A man from Oregan, 41, has been arrested. The Edmonton Police Service has charged him with child luring under the Criminal Code of Canada, though more charges may be laid as the investigation progresses, including charges from other police agencies, said Insp. Brent Dahlseide, of the EPS’ major crimes branch, during a news conference Saturday morning.
“This was an intensive investigation right from the beginning,” Dahlseide said.
“This is a happy ending to an investigation that was exhaustive and intensive; a very heavy week for family and friends, as well, not knowing where [the child] was.”
Edmonton police partnered with multiple police agencies, including the U.S. Customs and Border Patrol, Gladstone Police (Oregon), Oregon City Police and the FBI.
A 13-year-old girl rode the bus to school on June 24, but she was reported missing after her family learned she did not attend class and did not come home that afternoon.
Family and friends pushed to find her, or any information regarding her whereabouts, in the days since by searching the neighbourhood, forming a Facebook group and posting to social media, handing out pamphlets and putting the child’s name and face on billboards.
According to the Alberta government website, police can only activate an Amber Alert if four criteria are met:
- someone with a proven disability has been abducted
- someone is in danger of serious harm or death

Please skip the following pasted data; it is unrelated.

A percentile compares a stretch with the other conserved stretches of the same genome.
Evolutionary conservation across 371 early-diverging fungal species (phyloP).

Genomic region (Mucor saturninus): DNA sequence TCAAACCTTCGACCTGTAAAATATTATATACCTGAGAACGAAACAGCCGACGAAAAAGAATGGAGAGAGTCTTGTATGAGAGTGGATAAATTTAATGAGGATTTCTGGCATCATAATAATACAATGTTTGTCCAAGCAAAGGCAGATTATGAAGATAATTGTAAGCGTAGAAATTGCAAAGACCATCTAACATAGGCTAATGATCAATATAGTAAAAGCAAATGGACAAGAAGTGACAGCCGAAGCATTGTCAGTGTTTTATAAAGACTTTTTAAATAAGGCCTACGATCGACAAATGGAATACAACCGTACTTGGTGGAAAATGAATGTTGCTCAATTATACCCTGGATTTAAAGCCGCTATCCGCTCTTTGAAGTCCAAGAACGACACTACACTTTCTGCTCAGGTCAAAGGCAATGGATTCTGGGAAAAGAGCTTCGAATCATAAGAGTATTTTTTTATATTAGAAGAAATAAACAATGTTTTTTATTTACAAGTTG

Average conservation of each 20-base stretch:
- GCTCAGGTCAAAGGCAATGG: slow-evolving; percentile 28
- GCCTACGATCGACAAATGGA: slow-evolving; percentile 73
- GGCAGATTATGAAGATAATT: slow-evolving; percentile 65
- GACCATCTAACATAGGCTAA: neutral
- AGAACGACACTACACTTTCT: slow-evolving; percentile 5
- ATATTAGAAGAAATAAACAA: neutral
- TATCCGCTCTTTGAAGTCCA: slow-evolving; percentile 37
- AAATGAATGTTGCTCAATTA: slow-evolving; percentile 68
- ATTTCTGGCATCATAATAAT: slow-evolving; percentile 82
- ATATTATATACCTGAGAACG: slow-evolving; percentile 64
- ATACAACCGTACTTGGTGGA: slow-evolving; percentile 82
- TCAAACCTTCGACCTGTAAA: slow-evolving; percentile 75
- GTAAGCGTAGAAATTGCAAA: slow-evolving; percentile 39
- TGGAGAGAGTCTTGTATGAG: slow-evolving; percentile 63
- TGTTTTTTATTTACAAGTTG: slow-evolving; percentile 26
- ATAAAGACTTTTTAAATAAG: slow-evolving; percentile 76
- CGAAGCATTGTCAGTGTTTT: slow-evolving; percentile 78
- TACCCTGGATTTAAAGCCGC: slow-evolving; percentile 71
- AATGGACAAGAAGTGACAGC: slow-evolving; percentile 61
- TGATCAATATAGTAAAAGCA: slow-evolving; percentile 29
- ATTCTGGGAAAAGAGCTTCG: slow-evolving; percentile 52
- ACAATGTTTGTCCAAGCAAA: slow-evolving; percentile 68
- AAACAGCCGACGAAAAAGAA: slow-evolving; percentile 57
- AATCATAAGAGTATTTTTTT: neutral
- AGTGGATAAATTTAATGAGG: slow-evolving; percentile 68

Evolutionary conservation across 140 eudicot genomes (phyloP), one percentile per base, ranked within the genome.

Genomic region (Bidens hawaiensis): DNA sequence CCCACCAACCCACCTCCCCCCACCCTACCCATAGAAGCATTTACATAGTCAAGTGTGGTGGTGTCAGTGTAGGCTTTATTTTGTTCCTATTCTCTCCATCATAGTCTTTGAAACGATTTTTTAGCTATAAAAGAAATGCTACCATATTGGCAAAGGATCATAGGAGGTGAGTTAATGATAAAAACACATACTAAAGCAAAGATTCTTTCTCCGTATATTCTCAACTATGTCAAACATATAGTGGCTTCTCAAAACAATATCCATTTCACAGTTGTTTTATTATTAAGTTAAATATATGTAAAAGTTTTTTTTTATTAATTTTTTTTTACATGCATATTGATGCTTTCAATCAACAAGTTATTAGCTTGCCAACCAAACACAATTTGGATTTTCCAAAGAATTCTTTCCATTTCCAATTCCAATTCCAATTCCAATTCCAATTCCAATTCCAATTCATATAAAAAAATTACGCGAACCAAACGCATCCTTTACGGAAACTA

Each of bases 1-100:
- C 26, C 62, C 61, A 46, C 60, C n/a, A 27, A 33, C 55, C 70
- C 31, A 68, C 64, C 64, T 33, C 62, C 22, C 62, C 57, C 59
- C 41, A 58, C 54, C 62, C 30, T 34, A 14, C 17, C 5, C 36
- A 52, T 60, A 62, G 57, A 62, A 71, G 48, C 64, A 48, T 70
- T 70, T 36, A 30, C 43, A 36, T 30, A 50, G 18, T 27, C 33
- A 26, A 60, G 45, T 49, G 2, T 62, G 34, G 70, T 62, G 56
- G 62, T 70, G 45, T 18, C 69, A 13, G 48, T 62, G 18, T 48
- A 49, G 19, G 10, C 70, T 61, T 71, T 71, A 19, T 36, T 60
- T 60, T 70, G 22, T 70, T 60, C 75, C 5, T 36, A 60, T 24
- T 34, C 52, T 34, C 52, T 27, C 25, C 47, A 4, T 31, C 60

- there’s enough descriptive information so the public could identify the person, abductor or the mode of transportation
- there’s a reasonable expectation that the either the person who was abducted could be returned, or the abductor apprehended.
Initially, police did have evidence that suggested the teenager was with someone else, police said in a news release Saturday.
Eventually, Edmonton police gathered enough information to start drafting an Amber Alert. But then they learned the girl was out of the country, which made it no longer feasible because she was out of the jurisdiction.
At this point, police believe the Oregon man was in Edmonton, Dahlseide said. Police confirmed he and the girl had been in contact through a social media platform — Dahlseide was unsure of which one — but they’re unsure how the two made contact in person.
Police also do not know how the girl wound up across the border.
The girl is in a children’s hospital in Oregon for precautionary examination, police said.
Her family is currently flying to Oregon to bring her home.